The absolute worst part of filling the role of a leader is having to dismiss an employee.  It is a task that expends a lot of energy, consumes gallons of soulful capital and taxes a restful sleep for days.  Nevertheless, this unpleasant task comes with the territory.

Under-performing employees have a pattern.  They justify poor performance, shift the blame quickly and have excuses for everything.  When they feel the threat of scrutiny they will react with criticism of others.

Paul felt that with the Corinthians believers.  Practicing sin without remorse, they attacked the Apostle as a distraction to their own failings.  They questioned his credentials, minimized his accomplishments and maximized his shortcomings.

In response Paul exhorted these heady believers to perform a self-examination on themselves.  He was not questioning their positional salvation but their practical sanctification.  Simply, He wondered if they even could recognize if Jesus was in their lives.  That was the simple objective of this spirituality test.

Gently, the Apostle expressed his desire that a similar objective test would prove to them that he would pass their examination.  Jesus was certainly present in his life.  He displayed his commitment to sanctification with boldness.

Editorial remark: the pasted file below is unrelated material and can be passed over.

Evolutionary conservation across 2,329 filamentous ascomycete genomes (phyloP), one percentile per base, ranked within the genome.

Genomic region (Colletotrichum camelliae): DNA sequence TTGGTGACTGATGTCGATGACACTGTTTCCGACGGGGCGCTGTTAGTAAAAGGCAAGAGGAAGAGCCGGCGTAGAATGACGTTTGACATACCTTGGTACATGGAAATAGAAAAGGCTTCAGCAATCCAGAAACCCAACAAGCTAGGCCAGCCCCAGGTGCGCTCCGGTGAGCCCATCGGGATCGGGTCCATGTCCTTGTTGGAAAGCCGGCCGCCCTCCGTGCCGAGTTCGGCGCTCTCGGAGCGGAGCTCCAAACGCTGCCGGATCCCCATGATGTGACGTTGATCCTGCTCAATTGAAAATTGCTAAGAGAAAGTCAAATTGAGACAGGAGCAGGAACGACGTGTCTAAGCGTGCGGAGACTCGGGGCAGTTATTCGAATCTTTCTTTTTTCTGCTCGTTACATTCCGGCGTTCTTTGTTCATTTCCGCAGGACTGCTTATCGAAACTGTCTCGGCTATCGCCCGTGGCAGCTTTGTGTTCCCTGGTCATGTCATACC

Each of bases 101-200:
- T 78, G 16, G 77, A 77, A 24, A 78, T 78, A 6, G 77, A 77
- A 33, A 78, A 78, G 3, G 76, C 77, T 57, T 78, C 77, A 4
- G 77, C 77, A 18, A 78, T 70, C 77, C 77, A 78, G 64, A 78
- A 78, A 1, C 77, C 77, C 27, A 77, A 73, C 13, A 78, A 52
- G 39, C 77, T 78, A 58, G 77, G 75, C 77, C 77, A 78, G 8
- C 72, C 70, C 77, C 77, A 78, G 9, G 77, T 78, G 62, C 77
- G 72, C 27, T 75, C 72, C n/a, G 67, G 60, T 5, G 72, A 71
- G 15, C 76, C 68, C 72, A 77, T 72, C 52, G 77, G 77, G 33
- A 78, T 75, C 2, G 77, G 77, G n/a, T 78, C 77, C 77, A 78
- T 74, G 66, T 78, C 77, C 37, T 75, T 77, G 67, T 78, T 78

With humility Paul expresses his hope that these believers would live a life consistent with right living.  Should Paul’s own shortcomings be apparent, he was desirous that these faults would not cause the Corinthians to stumble on their own journey toward righteousness.

At the heart of living a sanctified life is knowing the truth, living the truth and enduring because of the truth.  Paul affirmed that his whole life and ministry was committed to this end.  He would not be inconsistent with that devotion.  Subtly yet poignantly he modestly acknowledges his own weakness while complimenting their strength.

Boldly the Apostle declares his intention to the Corinthians.  He is praying for their eventual arrival at spiritual maturity.  He is not opposing them, he is favorably disposed toward them.

This letter of 2 Corinthians was the Apostle’s objective plan to encourage the believers to police themselves.  Even though he could not yet be there among them, his desire was for them to grow.  His desire was for them to be fruitful in their spiritual walk.

Soon, he would come.  It was in his plan to be present in their lives.  When he arrived he would exercise his spiritual authority.  While that influence was legitimate and could be exercised with severity, his objective was to be encouraging.

2 cor 13.5-10

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